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Published on June 23, 2024
Illinois on Verge of Returning Land to Prairie Band Potawatomi, Honoring Centuries-Old TreatySource: [1], [2], Public domain, via Wikimedia Commons

Nearly two centuries of injustice may soon be partially redressed in Illinois, as the state inches closer to returning land once taken from the Prairie Band Potawatomi Nation. The parcel in question, a 1,500-acre state park named after Chief Shab-eh-nay, is poised to be transferred back to the tribe which was swindled out of their territory around 1848 when the U.S. sold their land to white settlers. This act of restitution has come to a head with legislation awaiting a decision in the Illinois House, after clearing the Senate, as reported by the Chicago Tribune.

In a statement obtained by NBC News, Joseph “Zeke” Rupnick, chairman of the Prairie Band Potawatomi Nation, emphasized the low impact of this transfer on the general public: “The average citizen shouldn’t know that title has been transferred to the nation so they can still enjoy everything that’s going on within the park and take advantage of all of that area out there.” The tribe aims to preserve the park without material changes, whereas some locals have expressed fears that development, potentially in the form of a casino or hotel, could disrupt the fabric of their small community life.

The land was originally guaranteed to Chief Shab-eh-nay and his descendants in perpetuity by the Second Treaty of Prairie du Chien in 1829, a commitment that was reaffirmed across several subsequent treaties but was ultimately dishonored. The legal morass created by multiple transactions since then has led to a more amicable, though partial, resolution by offering the state park as a settlement. Democratic state Rep. Will Guzzardi called the proposal a "significant concession" from the tribe, seeking to avoid the ensnaring legal battles over the now privately owned parts of the original reservation, according to the Chicago Tribune.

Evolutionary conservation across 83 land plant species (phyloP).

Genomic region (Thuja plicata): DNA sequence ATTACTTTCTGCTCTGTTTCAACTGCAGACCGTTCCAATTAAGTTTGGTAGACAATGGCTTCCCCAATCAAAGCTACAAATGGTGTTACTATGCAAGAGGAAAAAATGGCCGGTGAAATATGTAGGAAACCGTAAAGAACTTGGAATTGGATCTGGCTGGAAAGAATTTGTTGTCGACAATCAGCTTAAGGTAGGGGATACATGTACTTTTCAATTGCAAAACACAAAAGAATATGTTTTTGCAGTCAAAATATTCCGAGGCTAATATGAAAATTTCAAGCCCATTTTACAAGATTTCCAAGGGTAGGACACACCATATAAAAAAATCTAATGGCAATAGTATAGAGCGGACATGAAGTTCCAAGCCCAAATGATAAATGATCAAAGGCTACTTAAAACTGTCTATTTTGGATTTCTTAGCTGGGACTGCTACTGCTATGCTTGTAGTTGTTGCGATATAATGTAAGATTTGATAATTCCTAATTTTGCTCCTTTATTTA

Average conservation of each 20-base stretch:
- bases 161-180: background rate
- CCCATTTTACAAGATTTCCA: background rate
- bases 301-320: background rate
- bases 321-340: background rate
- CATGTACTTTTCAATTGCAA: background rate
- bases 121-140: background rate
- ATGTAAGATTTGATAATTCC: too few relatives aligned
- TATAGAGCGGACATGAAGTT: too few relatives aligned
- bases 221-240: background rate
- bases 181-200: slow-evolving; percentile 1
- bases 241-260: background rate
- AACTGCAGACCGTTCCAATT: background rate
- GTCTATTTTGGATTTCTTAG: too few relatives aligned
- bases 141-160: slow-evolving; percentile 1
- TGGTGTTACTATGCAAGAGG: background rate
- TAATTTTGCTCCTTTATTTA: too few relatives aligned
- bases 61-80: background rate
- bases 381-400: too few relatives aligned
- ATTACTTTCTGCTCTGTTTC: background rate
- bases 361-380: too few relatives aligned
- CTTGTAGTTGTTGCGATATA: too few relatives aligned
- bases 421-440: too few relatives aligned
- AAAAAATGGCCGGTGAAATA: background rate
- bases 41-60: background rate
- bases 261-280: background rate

A key element to facilitate this transfer is a management agreement that is pending. It would involve a partnership between Illinois' Department of Natural Resources and the Potawatomi tribe, a move that Rupnick suggested is crucial to maintain the integrity and operations of the park. Whereas opponents label themselves as defenders of their small-town way of life, Rupnick has argued that the fears are largely unfounded. "A casino doesn't make sense," he explained, citing existing state-sanctioned gambling boats as sufficient. He has not dismissed the possibility of a hotel, pointing to the park's significant tourist draw. As the park hosts 500,000 visitors a year, he noted to NBC News, "The closest lodging is in DeKalb, 18 miles northeast of Shabbona."

This restitution, though long overdue, represents more than the return of land; it's a bridge-building measure towards honoring a historic promise, as echoed by Guzzardi: "It keeps this beautiful public asset available to everyone," he continued saying, "It resolves disputed title for landholders in the area and most importantly, it fixes a promise that we broke." November could mark a new chapter for the Prairie Band Potawatomi Nation's presence in Illinois, as well as a textbook case of delayed justice slowly coming to fruition.